We would seek, however, that an arbitrary date/timeline, could be extended until an alternative home is found, particularly where there is no immediate plan or use for the building.

We have offered on numerous occasions to compensate the HSE financially or through our time, for the premises, but all our attempts to do this have been rejected out of hand.

As a model for how a studios can support artists, and the community at large, we had hoped that the program would be expanded, tailored to different communities around Ireland. Unfortunately, it would seem the organisational skills, camaraderie, expertise, and day to day careers of the current, and future artists of Limerick will be much the poorer for the foreseeable future if this decision goes ahead, and we mourn for that.

Current Contact Studios Members: Gerry O’Mahony, Isabella Walsh, Sheila Stone, Julie Brazil, Maurice Foley, Ciarán Nash, Kathleen Bartlett, Carl Doran, Nuala O’Sullivan, Sheila Richardson, Kevin O’Keeffe, Anne Marie Morrin, Ann Daly, Emma Fisher.elow is the official press release that was sent to me from Carl Doran a few days ago..

Interview : : Focus on Faces

In this weeks issue of the Wicklow Voice today.  Issue February 24th 2017, ahead of Solace Exhibition next week.  A short interview on page 10 with the very talented poet and journalist, Brian Quigley. Have a read further down.

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Wicklow Voice – Page 10

 

focus on faces –  Derval Freeman

How’s life?
Great! Very busy at the moment though.

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What’s happening?
I have a new solo exhibition coming up, in the Signal Arts
Centre in Bray. There’s so much to organise – getting pictures
framed, thinking about what wall space will be available
in the studio, doing the promotional work, organising the
reception etc. Still, these are good complaints!
What kind of paintings will you be exhibiting?
There are a lot of landscapes inspired by the woods and
forests of Wicklow, places like Djouce. I’d describe a lot
of my work as abstract landscape. There will be some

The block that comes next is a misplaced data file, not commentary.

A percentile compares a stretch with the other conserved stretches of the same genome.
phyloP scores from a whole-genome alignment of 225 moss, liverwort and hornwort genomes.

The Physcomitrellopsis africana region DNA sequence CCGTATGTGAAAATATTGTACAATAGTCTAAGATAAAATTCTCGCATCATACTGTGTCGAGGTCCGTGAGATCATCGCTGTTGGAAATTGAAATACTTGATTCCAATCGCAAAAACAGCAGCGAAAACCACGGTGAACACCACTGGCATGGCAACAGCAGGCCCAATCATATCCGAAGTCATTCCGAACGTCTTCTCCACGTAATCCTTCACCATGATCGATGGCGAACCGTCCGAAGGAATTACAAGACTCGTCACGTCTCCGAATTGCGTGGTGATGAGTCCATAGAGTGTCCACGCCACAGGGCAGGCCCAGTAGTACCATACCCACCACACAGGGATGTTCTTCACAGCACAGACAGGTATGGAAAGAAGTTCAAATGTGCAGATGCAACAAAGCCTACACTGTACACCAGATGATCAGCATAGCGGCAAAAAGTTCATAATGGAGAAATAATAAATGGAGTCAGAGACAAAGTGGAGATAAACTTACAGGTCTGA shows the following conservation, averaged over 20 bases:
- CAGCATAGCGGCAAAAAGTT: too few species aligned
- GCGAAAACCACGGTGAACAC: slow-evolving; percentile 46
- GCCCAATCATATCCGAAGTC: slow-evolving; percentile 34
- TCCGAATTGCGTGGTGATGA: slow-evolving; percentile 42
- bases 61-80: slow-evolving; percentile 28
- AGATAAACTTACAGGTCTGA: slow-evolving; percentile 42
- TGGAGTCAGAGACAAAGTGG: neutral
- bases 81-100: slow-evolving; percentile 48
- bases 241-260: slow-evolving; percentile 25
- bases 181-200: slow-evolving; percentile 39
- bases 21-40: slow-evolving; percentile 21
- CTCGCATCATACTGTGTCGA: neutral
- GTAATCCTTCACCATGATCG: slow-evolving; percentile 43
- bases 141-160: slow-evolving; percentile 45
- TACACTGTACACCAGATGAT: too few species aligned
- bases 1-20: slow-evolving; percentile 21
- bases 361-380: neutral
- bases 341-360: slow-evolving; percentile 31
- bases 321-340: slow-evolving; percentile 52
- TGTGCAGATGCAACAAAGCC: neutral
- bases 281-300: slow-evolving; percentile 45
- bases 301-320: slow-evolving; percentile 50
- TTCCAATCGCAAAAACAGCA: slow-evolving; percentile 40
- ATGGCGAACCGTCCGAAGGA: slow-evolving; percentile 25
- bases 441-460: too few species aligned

photography on show as well. Often I marry the two arts, and

take photographs when I’m out on walks that can then act as
the start point for a canvas.
How long have you been painting, and was it always
landscapes? All my life really. I was good at and enjoyed art at school,
and went on to study Fine Art Painting at Limerick School of
Art and Design. I spent some time as artist-in-residence at the
Cill Rialaig artists retreat on the Skellig Isles after college,
and possibly this instilled a love of landscapes.
Is there a meaning to the title ‘Solace’ for the new exhibition?
It’s a fitting title. Walking through the forests and woods
of Wicklow, looking for images and inspiration, can seem a
lonely pursuit, but I don’t feel alone. They have a life of their
own, as the seasons progress and the weather changes, and
offer something new to the eye every time you visit.
Have you done many exhibitions before?
I’ve contributed to many group exhibitions, including some
in the Signal Arts Centre. I’ve put on solo ones before also,
both in Limerick and Dublin.
What do you do away from the photography and painting?
I also light music concerts – for Wicklow band God Is An
Astronaut. It’s another form of being creative, but to light a
show in a way that complements the music being played is
both a challenge to do and rewarding when done!

Derval Freeman’s exhibition ‘Solace’ will run between
Febraury 27 and March 12 at Bray’s Signal Arts Centre.

The Bray People 22/02/2017

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The Bray People 22/02/2017
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Kilmacanogue Section Page 64

New Irish Art – May 2016

Lately I’ve been getting some mentions from various art resources which is a really great feeling. Thank you Laura from http://www.newirishart.com who chooses my recent painting ‘Ledge‘ as her favourite. 
https://www.facebook.com/groups/359979698960/permalink/10153861236198961/ 

Curious About..

My painting ‘Washed Out Season‘ has been featured in the current issue of Dublin InQuirer webzine. http://www.dublininquirer.com/2016/04/12/curios-washed-season-derval-freeman/